To have a multisegment award price as a MilesAAver, every segment in that direction must have MilesAAver space.

Example: You want to fly LAX-DFW-IAD in business class. For this to price at the MilesAAver price of 25,000 miles, there must be MilesAAver inventory on both flights.

For partner flights, any space you can book with AA miles is at a low level price equivalent to the MilesAAver price.

4) Travel can be booked on any oneworld alliance airline: airberlin, American Airlines, British Airways, Cathay Pacific, Finnair, Iberia, Japan Airlines, LAN, Qantas, Royal Jordanian, and S7. Travel can also be booked on the following non-oneworld partner airlines: Air Pacific, Air Tahiti Nui, Alaska (and Horizon) Airlines, Cape Air, El Al, Etihad, GOL (must be ticketed by 8/12/12), Gulf Air, Hawaiian Airlines, Jet Airways, and Kingfisher.

5) There is no award booking fee for awards booked at The only airlines that can be booked on are American and Alaska. For all other airlines, you must call 800-882-8880 to book. Calling American to book incurs a $25 fee, which they will not waive no matter how helpfully you explain that the award cannot be booked online.

6) There is a $75 booking fee to book an award less than 21 days from the date of departure. This fee is waived for AA Gold, Platinum, and Executive Platinum members.

7) American does not charge fuel surcharges except on British Airways and Iberia flights. For North America to Europe oneway on British Airways in business class, I paid a fuel surcharge of about $300, so obviously these surcharges should be avoided by not booking AA awards on BA under normal circumstances.

eight) American charges $150 to change the origin or destination of an award ticket. American also charges $150 to cancel an award ticket and redeposit the miles. Changing the date or time of travel is free unless the change occurs within 21 days of departure when it costs $75. All the fees mentioned in part eight are waived for Executive Platinum members.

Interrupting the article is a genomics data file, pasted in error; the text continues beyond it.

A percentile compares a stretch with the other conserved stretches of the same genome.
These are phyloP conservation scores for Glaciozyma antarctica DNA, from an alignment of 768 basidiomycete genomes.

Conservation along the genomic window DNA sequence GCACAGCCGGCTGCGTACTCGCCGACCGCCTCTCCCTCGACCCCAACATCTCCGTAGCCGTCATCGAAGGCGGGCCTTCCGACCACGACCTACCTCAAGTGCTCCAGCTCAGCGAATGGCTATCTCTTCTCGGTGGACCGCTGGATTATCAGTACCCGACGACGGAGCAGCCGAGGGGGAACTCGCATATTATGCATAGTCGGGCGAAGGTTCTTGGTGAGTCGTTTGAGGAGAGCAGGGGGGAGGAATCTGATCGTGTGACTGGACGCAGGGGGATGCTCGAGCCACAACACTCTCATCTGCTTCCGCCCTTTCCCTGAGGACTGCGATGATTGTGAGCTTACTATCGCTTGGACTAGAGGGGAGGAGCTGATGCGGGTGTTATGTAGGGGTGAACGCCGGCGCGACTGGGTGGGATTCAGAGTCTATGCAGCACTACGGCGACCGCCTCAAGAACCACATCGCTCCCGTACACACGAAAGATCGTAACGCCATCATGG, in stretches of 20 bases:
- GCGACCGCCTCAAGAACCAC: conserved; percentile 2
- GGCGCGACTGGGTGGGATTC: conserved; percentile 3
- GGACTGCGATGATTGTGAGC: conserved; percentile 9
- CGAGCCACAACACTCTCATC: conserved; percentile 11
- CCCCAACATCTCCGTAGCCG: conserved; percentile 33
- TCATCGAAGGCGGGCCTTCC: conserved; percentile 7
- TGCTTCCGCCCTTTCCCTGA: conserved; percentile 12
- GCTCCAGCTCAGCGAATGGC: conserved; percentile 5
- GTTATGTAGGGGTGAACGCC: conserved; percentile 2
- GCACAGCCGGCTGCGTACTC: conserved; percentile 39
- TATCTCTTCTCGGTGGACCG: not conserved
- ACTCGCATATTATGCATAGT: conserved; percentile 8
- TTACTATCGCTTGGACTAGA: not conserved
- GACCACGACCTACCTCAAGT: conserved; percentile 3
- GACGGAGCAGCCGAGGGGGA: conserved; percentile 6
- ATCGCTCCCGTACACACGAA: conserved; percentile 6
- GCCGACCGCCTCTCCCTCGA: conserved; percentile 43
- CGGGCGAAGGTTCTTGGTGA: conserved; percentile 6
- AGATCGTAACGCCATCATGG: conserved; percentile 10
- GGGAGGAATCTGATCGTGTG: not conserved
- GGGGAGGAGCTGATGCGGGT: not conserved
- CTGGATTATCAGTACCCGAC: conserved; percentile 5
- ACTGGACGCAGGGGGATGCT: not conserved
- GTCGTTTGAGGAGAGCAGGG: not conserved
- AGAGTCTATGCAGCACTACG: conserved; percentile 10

9) The routing rule on awards is that the award can exceed the maximum permitted mileage on a route by 25%. In practice, to me this means that any reasonably direct routing is allowed. Of course, the true measure of whether something is allowed is whether an agent will ticket it, so if you have doubts, attempt to reserve a routing. If it works, it works.

10) To many destinations, there is an Off Peak sAAver price that is even cheaper than the normal sAAver price. The dates and destinations are listed on the award charts. Often the dates correspond to bad weather in the destination, but there are certainly some good times to visit mixed in, and taking advantage of Off Peak awards is a great way to exploit the program.

11) All travel must be completed within one year of booking the award.

12) American has fantastic availability domestically, and many of its partners have great availability too. Availability is a big strength of this program in all classes of service. One partner in particular I’d like to highlight here is Hawaiian Airlines, which has far better availability to Hawaii than any of the legacy carriers. And Hawaiian has direct flights to Hawaii from tons of places not served by the legacy carries, like JFK!

Continue to Part 2.